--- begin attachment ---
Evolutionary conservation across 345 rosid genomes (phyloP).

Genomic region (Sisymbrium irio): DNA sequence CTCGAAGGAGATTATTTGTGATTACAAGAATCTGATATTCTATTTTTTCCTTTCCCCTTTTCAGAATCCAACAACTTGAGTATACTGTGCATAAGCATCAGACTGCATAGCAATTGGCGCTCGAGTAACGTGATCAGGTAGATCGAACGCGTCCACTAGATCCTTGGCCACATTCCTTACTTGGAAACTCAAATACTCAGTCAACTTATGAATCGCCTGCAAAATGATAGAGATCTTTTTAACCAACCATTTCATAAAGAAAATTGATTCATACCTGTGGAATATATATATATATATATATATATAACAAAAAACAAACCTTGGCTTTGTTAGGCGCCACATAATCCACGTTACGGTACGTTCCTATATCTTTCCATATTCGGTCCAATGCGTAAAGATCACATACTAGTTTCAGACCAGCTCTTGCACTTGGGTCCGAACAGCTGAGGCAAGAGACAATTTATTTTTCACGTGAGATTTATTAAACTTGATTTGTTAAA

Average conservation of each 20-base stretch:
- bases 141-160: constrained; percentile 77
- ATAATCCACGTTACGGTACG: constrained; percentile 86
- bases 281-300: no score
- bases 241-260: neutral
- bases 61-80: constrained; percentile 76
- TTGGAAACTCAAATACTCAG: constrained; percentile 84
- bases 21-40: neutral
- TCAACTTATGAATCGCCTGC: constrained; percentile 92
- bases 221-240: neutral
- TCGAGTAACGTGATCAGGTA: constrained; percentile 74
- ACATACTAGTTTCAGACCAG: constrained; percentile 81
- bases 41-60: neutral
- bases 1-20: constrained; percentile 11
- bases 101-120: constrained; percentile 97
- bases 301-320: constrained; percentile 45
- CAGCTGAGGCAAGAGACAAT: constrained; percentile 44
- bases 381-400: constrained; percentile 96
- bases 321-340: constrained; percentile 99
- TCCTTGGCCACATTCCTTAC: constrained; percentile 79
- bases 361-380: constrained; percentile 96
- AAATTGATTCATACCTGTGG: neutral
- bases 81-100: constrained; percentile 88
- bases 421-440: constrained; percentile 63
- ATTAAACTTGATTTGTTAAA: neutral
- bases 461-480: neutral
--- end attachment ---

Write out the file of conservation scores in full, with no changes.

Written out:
Evolutionary conservation across 345 rosid genomes (phyloP).

Genomic region (Sisymbrium irio): DNA sequence CTCGAAGGAGATTATTTGTGATTACAAGAATCTGATATTCTATTTTTTCCTTTCCCCTTTTCAGAATCCAACAACTTGAGTATACTGTGCATAAGCATCAGACTGCATAGCAATTGGCGCTCGAGTAACGTGATCAGGTAGATCGAACGCGTCCACTAGATCCTTGGCCACATTCCTTACTTGGAAACTCAAATACTCAGTCAACTTATGAATCGCCTGCAAAATGATAGAGATCTTTTTAACCAACCATTTCATAAAGAAAATTGATTCATACCTGTGGAATATATATATATATATATATATATAACAAAAAACAAACCTTGGCTTTGTTAGGCGCCACATAATCCACGTTACGGTACGTTCCTATATCTTTCCATATTCGGTCCAATGCGTAAAGATCACATACTAGTTTCAGACCAGCTCTTGCACTTGGGTCCGAACAGCTGAGGCAAGAGACAATTTATTTTTCACGTGAGATTTATTAAACTTGATTTGTTAAA

Average conservation of each 20-base stretch:
- bases 141-160: constrained; percentile 77
- ATAATCCACGTTACGGTACG: constrained; percentile 86
- bases 281-300: no score
- bases 241-260: neutral
- bases 61-80: constrained; percentile 76
- TTGGAAACTCAAATACTCAG: constrained; percentile 84
- bases 21-40: neutral
- TCAACTTATGAATCGCCTGC: constrained; percentile 92
- bases 221-240: neutral
- TCGAGTAACGTGATCAGGTA: constrained; percentile 74
- ACATACTAGTTTCAGACCAG: constrained; percentile 81
- bases 41-60: neutral
- bases 1-20: constrained; percentile 11
- bases 101-120: constrained; percentile 97
- bases 301-320: constrained; percentile 45
- CAGCTGAGGCAAGAGACAAT: constrained; percentile 44
- bases 381-400: constrained; percentile 96
- bases 321-340: constrained; percentile 99
- TCCTTGGCCACATTCCTTAC: constrained; percentile 79
- bases 361-380: constrained; percentile 96
- AAATTGATTCATACCTGTGG: neutral
- bases 81-100: constrained; percentile 88
- bases 421-440: constrained; percentile 63
- ATTAAACTTGATTTGTTAAA: neutral
- bases 461-480: neutral